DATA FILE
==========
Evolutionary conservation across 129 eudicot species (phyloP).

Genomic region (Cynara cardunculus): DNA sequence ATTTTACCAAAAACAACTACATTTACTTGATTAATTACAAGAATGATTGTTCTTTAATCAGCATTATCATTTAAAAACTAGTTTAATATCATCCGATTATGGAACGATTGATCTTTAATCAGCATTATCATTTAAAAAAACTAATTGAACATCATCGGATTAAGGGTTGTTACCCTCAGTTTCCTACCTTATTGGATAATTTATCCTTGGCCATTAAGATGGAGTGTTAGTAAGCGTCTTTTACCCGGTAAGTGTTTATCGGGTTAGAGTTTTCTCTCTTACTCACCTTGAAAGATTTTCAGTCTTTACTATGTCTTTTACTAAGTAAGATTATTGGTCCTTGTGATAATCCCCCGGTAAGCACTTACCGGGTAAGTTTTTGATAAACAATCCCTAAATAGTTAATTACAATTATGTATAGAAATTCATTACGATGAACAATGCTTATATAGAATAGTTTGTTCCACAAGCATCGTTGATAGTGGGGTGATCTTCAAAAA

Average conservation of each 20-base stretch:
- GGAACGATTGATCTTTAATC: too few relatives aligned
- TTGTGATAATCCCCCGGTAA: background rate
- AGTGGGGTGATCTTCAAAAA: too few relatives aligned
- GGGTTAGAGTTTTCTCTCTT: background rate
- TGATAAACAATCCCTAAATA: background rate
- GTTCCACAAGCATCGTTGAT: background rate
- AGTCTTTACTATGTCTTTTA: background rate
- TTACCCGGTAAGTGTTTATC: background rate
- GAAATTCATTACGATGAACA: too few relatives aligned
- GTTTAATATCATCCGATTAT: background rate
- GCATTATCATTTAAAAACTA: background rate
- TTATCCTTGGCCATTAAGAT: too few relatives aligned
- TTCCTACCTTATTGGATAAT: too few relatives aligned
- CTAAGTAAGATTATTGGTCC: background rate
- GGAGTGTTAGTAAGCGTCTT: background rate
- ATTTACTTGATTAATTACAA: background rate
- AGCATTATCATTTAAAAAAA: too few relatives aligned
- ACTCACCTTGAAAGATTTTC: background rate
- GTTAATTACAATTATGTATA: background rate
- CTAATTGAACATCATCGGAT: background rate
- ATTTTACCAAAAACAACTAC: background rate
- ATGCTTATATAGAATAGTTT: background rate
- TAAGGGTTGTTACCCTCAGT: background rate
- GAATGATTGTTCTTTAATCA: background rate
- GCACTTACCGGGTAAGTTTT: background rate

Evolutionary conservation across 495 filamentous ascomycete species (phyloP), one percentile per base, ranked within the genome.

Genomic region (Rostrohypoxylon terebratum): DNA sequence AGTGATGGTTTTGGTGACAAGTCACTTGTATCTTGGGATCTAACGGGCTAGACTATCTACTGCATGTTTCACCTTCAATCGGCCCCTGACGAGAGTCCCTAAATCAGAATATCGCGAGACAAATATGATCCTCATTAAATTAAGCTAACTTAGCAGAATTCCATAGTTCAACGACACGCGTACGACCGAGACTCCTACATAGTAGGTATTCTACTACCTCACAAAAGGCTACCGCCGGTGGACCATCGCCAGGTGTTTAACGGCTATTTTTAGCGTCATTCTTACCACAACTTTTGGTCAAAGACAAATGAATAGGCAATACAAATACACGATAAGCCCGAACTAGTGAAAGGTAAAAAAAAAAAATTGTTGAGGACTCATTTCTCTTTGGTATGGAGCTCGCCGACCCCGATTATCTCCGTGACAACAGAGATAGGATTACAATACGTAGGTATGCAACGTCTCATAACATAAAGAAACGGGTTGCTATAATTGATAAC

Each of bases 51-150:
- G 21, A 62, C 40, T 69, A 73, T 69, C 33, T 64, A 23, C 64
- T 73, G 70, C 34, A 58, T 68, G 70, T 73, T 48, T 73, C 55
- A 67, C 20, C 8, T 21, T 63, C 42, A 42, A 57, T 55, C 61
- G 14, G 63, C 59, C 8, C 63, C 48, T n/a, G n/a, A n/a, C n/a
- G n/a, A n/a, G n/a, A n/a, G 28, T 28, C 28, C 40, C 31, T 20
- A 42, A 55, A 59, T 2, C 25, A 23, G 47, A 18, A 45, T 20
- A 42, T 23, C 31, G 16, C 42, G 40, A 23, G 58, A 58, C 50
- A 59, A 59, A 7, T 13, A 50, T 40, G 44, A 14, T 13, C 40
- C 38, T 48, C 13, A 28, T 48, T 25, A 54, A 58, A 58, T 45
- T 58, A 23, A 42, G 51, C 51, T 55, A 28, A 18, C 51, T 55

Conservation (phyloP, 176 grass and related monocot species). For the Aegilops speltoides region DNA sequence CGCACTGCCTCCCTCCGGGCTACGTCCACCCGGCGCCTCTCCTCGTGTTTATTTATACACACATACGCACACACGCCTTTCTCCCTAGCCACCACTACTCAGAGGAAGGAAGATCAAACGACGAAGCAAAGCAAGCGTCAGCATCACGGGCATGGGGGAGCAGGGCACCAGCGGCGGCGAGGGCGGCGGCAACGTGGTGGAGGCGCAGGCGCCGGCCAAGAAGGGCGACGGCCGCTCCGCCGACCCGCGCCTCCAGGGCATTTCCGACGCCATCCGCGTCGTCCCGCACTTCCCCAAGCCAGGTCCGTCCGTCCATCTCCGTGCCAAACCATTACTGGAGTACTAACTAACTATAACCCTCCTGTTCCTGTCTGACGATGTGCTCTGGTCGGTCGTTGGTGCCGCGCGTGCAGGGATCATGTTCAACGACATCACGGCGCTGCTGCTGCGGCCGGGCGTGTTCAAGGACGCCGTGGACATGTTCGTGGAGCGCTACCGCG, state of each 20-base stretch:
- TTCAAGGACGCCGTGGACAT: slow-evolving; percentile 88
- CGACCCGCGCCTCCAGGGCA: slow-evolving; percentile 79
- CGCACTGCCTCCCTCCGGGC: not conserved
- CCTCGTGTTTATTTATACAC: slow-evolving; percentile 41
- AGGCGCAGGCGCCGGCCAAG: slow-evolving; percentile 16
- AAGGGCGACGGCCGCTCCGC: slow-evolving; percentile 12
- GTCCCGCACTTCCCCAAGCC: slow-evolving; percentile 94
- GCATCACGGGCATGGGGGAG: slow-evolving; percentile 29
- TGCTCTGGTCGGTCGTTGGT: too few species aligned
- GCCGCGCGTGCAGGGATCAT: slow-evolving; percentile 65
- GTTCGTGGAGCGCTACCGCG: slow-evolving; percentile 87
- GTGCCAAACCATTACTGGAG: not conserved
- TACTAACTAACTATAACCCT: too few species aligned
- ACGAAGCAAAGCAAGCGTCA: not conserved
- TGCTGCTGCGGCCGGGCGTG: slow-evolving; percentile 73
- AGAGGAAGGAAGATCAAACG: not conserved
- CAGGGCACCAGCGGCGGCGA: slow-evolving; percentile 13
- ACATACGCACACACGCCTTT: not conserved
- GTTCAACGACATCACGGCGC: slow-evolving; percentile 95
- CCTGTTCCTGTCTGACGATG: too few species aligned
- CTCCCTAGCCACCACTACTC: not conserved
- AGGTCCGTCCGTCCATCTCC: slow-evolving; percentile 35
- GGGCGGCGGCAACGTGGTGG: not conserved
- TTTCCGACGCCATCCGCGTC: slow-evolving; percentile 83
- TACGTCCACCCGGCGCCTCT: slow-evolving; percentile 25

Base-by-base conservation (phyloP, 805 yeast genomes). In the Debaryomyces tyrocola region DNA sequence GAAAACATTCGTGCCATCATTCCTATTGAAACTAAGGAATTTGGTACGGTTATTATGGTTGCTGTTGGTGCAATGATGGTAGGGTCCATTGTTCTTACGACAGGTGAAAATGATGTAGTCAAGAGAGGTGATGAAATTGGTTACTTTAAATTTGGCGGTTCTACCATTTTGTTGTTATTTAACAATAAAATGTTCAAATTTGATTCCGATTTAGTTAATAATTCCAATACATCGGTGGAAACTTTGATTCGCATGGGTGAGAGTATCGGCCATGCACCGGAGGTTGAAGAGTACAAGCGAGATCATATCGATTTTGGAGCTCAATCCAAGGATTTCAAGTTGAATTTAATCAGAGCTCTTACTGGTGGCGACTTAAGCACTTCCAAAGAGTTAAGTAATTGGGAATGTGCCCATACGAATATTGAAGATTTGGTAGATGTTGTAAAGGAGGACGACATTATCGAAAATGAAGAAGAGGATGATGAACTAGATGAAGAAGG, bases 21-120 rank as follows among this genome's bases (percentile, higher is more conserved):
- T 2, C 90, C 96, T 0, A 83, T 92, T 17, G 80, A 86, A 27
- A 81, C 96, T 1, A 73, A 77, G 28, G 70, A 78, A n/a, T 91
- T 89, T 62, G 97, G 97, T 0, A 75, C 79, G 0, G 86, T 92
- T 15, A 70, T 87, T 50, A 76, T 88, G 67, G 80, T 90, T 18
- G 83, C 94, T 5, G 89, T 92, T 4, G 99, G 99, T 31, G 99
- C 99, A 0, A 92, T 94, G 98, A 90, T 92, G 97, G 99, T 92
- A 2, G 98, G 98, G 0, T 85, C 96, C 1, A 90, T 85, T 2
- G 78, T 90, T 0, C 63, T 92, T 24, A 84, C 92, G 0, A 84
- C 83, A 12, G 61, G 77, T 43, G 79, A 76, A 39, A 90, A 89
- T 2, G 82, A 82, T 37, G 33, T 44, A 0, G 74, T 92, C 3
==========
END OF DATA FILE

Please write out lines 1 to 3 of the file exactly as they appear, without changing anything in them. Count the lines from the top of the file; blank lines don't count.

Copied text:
Evolutionary conservation across 129 eudicot species (phyloP).

Genomic region (Cynara cardunculus): DNA sequence ATTTTACCAAAAACAACTACATTTACTTGATTAATTACAAGAATGATTGTTCTTTAATCAGCATTATCATTTAAAAACTAGTTTAATATCATCCGATTATGGAACGATTGATCTTTAATCAGCATTATCATTTAAAAAAACTAATTGAACATCATCGGATTAAGGGTTGTTACCCTCAGTTTCCTACCTTATTGGATAATTTATCCTTGGCCATTAAGATGGAGTGTTAGTAAGCGTCTTTTACCCGGTAAGTGTTTATCGGGTTAGAGTTTTCTCTCTTACTCACCTTGAAAGATTTTCAGTCTTTACTATGTCTTTTACTAAGTAAGATTATTGGTCCTTGTGATAATCCCCCGGTAAGCACTTACCGGGTAAGTTTTTGATAAACAATCCCTAAATAGTTAATTACAATTATGTATAGAAATTCATTACGATGAACAATGCTTATATAGAATAGTTTGTTCCACAAGCATCGTTGATAGTGGGGTGATCTTCAAAAA

Average conservation of each 20-base stretch: